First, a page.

Man Ray (1890-1976) – Modernist Artist

Man Ray was one of the most famous and original artists of the 20th century; his importance and influence have many aspects. He revolutionised photography through his experiments and then popularised these through his work as a portrait and fashion photographer. Born Emmanuel Rudnitsky in Philadelphia, Man Ray studied painting in New York at the Ferrer Center and early developed an interest in European avant garde art. In 1915 he collaborated with Marcel Duchamp and Francis Picabia in founding the New York Dada movement. His interest in photography was stimulated through friendship with Alfred Stieglitz. Moving to Paris in 1921 he became one of the leading figures in the European Dadaist and Surrealist movements as a painter, sculptor, maker of objects, photographer, film-maker and writer. Man Ray is associated particularly with experiments in solarization and with the invention of ‘rayographs’, a form of camera-less photography. Iconic images such as Noire et Blanche, Le Violon d’Ingres and haunting portraits of his many friends and colleagues are now embedded within popular consciousness.,%201934_jpg.jpg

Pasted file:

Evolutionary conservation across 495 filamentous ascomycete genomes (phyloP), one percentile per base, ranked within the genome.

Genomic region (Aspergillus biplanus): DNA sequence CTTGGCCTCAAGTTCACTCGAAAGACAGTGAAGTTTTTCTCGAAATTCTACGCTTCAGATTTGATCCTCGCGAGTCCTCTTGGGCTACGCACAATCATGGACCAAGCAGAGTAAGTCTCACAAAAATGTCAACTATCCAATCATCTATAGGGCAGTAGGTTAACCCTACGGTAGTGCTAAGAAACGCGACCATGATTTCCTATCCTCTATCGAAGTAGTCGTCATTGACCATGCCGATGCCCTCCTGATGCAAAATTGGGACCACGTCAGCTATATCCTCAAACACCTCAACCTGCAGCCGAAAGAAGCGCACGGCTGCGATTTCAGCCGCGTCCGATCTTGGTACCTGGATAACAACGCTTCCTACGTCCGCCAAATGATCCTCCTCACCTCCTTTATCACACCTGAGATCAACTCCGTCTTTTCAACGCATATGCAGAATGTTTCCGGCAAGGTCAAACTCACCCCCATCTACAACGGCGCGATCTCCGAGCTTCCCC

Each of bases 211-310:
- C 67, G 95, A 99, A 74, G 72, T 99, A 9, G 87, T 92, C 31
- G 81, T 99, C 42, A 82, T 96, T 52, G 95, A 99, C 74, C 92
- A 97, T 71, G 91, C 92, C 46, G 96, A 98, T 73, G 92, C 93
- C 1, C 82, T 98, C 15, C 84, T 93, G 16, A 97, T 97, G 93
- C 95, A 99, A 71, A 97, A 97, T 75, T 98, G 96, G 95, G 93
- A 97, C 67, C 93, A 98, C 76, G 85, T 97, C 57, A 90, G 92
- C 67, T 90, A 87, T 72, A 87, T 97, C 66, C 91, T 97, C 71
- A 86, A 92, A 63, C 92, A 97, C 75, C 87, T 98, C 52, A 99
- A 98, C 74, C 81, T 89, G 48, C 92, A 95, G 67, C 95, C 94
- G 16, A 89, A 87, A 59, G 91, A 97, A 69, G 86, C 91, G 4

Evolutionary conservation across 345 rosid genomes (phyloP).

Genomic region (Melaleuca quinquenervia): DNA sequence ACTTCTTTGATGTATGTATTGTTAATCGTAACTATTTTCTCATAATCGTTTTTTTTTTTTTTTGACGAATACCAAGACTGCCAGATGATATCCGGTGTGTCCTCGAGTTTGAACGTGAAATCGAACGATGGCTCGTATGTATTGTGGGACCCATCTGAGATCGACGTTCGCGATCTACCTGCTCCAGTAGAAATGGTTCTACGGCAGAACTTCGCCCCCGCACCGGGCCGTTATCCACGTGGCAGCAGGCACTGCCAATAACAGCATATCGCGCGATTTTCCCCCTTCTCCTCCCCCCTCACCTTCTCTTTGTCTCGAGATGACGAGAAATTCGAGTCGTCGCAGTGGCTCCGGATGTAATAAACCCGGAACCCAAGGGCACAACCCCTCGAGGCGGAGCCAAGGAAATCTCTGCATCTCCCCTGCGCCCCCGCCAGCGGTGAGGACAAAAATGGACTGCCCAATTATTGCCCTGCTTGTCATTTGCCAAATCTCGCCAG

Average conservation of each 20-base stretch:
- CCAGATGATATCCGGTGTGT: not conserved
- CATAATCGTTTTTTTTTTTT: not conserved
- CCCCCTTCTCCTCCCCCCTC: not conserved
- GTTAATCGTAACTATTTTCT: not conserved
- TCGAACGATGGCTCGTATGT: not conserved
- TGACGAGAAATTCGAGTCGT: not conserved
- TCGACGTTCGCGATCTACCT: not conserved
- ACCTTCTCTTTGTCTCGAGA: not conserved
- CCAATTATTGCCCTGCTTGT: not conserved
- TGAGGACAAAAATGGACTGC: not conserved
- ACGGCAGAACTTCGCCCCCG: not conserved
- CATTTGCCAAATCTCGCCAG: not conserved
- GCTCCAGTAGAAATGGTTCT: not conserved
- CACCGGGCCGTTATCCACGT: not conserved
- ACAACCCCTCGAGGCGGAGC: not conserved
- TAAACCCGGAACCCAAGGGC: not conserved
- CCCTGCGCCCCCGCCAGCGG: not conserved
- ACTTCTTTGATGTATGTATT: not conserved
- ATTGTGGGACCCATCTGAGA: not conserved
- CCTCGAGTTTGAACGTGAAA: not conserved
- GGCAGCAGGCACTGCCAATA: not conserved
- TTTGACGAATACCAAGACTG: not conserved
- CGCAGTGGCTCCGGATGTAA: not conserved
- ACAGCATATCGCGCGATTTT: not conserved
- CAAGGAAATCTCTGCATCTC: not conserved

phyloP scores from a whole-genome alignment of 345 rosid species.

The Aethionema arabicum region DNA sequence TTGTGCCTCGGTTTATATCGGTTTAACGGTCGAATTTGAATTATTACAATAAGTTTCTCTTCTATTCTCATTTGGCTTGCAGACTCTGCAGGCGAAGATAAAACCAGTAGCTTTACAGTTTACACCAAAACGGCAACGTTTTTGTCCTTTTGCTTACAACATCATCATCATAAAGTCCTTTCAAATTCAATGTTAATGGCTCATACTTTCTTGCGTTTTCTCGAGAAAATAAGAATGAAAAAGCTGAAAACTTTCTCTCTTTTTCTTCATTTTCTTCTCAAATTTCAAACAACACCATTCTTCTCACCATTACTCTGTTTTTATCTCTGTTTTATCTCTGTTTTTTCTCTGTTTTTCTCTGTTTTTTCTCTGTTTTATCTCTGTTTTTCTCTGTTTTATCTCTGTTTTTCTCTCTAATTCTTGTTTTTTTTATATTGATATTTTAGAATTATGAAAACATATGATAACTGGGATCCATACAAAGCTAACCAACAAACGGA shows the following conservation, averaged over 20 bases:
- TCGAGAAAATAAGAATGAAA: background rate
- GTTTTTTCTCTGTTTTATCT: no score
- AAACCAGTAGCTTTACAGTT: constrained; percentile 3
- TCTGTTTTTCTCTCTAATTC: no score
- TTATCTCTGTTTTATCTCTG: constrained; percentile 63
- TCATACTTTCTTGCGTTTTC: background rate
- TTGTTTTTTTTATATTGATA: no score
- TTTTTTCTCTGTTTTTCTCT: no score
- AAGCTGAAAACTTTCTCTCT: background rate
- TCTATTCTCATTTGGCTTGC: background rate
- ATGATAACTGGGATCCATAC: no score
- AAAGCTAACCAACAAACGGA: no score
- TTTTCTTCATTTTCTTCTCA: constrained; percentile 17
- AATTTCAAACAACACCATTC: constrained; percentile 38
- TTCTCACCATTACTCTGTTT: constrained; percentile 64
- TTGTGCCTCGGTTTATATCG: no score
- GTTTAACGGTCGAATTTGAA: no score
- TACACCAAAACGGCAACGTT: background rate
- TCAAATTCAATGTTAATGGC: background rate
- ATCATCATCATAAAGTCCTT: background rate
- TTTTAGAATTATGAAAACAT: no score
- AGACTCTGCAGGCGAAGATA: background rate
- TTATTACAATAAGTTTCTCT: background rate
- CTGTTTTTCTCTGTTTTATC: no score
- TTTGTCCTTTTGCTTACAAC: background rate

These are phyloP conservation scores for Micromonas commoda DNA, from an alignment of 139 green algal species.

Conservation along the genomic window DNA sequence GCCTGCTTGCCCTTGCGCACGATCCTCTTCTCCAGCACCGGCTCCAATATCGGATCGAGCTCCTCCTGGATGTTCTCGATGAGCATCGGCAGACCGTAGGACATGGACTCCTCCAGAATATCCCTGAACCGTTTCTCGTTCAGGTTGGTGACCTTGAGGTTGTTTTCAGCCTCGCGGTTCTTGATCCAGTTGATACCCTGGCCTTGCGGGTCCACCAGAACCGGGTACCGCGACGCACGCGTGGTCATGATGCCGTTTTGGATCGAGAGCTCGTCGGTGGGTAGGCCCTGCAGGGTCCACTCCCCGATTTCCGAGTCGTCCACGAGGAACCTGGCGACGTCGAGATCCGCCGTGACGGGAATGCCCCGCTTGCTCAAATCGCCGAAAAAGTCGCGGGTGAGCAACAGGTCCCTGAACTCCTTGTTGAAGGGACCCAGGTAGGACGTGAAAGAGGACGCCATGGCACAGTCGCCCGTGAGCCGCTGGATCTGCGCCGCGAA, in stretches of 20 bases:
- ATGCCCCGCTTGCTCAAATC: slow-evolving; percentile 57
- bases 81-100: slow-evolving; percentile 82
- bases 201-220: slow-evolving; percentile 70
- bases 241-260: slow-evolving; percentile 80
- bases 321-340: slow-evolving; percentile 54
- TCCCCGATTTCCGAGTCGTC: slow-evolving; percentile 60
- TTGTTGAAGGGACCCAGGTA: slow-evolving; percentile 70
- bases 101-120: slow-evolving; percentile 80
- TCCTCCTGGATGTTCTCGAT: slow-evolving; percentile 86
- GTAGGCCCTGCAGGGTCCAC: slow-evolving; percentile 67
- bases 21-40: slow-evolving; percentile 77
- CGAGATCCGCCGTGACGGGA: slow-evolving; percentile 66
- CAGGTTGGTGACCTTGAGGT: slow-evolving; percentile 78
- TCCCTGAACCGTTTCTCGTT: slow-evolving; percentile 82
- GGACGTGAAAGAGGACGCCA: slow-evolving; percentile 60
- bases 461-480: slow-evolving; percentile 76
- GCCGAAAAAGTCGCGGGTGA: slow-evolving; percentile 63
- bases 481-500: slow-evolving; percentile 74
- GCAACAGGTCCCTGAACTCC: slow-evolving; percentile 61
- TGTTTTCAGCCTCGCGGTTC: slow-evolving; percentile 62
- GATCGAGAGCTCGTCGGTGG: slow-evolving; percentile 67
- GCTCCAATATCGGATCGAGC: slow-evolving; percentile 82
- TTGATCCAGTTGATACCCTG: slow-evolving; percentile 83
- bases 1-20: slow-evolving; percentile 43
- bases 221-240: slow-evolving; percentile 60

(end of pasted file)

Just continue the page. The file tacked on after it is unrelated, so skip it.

Man Ray Prou del Pilar dansant, 1934

Woman with long hair by Man Ray, 1929

Man Ray Portraits: Barbette, 1926 by Man Ray

Barbette, 1926 by Man Ray

Noir et blanche 1926 by Man Ray

Dora Maar by Man Ray 1936

Click to view full size image

Man Ray

Rayograph by Man Ray, c. 1922

© 2011 Artists Rights Society (ARS), New York


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